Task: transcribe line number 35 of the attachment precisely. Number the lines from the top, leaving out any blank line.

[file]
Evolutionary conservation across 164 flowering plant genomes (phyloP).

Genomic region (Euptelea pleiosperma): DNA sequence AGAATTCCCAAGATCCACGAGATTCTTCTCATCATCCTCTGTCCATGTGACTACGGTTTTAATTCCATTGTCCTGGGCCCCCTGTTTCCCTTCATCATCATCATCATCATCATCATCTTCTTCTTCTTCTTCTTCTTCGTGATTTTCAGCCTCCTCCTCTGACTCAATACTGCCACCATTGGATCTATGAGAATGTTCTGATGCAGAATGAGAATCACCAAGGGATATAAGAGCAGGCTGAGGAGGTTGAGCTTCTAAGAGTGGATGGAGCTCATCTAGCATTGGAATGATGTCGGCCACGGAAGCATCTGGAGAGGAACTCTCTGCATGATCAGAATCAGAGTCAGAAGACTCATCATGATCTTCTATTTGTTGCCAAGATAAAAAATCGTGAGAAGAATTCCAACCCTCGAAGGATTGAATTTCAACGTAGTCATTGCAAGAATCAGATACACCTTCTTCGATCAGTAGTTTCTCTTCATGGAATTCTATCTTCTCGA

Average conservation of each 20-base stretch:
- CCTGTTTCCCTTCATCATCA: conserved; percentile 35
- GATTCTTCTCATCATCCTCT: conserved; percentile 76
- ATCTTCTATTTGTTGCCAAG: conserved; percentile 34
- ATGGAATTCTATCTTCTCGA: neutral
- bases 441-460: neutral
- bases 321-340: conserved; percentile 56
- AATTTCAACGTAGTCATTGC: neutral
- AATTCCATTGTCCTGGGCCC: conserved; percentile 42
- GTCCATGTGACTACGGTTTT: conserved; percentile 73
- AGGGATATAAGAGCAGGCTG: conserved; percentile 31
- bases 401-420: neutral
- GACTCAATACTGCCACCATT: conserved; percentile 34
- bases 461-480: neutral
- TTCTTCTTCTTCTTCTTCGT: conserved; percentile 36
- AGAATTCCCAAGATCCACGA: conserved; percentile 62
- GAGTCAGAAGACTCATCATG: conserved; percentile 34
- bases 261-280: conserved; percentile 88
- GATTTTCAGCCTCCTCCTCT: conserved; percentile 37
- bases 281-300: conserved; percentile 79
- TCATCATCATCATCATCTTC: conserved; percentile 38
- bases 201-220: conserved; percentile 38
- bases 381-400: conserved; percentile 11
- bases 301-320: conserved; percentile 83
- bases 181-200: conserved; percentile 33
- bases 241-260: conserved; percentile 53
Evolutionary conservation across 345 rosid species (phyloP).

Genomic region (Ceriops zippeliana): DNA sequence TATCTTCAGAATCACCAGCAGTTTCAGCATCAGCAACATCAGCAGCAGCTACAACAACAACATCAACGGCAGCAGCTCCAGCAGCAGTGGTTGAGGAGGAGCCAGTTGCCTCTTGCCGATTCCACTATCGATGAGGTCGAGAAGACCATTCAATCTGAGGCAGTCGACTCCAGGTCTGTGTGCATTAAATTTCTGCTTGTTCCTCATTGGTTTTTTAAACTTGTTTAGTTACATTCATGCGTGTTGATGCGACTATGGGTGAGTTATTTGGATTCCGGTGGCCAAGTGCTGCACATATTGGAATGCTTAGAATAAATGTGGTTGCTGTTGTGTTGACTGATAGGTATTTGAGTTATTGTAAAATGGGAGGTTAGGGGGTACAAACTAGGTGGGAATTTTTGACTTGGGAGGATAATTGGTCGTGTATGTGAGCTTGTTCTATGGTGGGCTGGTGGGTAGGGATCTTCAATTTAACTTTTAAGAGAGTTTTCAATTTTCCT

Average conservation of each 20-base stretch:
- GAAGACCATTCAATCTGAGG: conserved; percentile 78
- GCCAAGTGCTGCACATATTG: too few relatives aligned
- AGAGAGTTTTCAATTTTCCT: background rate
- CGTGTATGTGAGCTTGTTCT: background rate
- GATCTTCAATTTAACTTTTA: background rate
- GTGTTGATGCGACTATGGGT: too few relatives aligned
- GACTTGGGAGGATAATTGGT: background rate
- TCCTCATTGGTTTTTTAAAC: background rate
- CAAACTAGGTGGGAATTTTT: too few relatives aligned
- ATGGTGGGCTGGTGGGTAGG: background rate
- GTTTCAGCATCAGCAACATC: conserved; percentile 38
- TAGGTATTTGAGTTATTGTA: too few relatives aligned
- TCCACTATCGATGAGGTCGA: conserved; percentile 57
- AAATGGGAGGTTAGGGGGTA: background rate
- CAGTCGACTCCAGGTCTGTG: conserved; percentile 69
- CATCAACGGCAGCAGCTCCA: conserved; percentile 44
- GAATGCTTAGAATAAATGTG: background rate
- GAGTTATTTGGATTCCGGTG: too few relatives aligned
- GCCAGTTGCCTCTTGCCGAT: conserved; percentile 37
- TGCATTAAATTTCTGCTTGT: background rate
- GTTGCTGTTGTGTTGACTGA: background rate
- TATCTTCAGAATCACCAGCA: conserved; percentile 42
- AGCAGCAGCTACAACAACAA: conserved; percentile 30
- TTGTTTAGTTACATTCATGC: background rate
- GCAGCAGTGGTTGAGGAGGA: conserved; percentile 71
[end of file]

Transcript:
- CGTGTATGTGAGCTTGTTCT: background rate